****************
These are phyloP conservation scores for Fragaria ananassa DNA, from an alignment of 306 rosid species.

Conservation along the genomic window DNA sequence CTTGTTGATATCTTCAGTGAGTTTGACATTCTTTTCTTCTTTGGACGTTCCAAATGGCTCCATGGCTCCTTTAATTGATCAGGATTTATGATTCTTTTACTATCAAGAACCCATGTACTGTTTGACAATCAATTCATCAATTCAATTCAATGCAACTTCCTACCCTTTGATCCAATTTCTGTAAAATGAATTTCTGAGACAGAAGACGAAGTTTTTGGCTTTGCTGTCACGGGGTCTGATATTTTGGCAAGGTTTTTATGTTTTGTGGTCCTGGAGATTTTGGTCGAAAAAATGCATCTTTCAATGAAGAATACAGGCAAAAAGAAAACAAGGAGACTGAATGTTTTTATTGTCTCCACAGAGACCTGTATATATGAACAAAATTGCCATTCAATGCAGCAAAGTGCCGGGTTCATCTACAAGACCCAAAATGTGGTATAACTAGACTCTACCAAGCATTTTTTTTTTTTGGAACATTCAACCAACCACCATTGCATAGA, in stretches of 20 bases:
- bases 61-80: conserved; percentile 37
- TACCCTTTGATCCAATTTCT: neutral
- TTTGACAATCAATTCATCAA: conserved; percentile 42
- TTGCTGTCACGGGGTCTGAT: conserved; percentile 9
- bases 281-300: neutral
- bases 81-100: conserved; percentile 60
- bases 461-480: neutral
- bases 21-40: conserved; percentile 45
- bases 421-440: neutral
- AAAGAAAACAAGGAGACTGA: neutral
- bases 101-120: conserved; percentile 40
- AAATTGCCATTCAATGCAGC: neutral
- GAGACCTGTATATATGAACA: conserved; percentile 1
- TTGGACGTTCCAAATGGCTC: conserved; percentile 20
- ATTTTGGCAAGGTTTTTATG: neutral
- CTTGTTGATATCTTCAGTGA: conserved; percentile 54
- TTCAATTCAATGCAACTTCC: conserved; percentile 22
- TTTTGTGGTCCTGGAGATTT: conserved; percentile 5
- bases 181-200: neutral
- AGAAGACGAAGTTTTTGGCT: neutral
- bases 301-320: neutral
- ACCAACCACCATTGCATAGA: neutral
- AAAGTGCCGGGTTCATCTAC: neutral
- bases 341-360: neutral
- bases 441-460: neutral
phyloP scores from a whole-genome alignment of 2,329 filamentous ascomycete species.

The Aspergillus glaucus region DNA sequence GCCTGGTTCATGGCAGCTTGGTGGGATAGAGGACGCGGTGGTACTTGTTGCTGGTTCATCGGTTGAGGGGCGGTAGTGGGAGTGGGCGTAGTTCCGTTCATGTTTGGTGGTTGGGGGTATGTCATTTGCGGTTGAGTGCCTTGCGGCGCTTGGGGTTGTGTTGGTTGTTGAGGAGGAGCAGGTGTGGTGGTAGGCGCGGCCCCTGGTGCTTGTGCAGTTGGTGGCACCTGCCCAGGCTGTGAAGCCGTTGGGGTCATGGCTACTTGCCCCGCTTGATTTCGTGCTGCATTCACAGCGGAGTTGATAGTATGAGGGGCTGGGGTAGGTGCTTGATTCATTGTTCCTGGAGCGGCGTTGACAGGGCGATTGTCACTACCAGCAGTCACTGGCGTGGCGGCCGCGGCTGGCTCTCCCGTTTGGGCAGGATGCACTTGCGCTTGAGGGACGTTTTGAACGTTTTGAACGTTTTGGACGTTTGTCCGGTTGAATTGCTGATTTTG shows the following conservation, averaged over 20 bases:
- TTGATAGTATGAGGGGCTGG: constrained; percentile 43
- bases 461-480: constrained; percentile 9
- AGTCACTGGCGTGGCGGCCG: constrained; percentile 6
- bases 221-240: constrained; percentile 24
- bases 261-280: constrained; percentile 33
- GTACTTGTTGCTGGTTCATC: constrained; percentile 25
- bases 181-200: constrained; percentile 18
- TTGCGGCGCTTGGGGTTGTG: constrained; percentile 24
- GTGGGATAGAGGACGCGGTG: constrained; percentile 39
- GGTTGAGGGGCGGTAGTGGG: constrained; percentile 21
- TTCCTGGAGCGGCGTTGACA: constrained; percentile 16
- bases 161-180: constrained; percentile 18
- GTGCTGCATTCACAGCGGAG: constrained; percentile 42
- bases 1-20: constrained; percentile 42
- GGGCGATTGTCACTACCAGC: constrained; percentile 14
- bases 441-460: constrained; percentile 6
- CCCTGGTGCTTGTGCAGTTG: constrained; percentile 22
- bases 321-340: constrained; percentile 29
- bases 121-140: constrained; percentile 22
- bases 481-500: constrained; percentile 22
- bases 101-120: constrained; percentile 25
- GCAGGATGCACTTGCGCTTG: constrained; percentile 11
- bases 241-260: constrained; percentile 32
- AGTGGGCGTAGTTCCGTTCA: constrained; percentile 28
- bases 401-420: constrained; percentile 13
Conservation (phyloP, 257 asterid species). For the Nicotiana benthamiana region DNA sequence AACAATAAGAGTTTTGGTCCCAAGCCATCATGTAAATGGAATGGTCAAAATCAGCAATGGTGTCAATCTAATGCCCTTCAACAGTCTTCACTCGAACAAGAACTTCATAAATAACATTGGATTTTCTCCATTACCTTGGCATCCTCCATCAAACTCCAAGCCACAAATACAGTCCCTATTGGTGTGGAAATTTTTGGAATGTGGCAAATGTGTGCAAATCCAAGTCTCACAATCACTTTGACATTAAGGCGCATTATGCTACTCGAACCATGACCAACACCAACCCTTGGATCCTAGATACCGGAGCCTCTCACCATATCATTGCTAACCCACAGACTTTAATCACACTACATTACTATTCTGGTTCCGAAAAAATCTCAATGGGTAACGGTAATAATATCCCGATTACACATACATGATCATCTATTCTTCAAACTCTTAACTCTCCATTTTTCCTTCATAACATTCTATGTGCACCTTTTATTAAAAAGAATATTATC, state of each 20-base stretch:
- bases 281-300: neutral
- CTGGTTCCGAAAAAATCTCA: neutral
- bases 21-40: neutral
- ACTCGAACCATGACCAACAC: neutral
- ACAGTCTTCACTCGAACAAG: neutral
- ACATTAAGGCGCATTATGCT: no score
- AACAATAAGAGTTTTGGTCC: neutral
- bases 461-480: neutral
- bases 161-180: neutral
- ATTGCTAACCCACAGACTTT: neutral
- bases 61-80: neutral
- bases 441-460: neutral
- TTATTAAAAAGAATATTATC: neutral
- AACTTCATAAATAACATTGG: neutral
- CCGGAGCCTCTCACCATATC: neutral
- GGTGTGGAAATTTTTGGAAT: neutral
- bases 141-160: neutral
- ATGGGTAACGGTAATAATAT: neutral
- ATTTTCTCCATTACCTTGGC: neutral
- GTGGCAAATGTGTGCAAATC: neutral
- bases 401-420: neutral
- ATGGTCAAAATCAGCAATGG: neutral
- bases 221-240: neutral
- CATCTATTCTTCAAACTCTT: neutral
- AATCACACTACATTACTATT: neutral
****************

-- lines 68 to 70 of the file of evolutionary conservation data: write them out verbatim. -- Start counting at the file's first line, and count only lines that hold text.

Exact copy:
- TTATTAAAAAGAATATTATC: neutral
- AACTTCATAAATAACATTGG: neutral
- CCGGAGCCTCTCACCATATC: neutral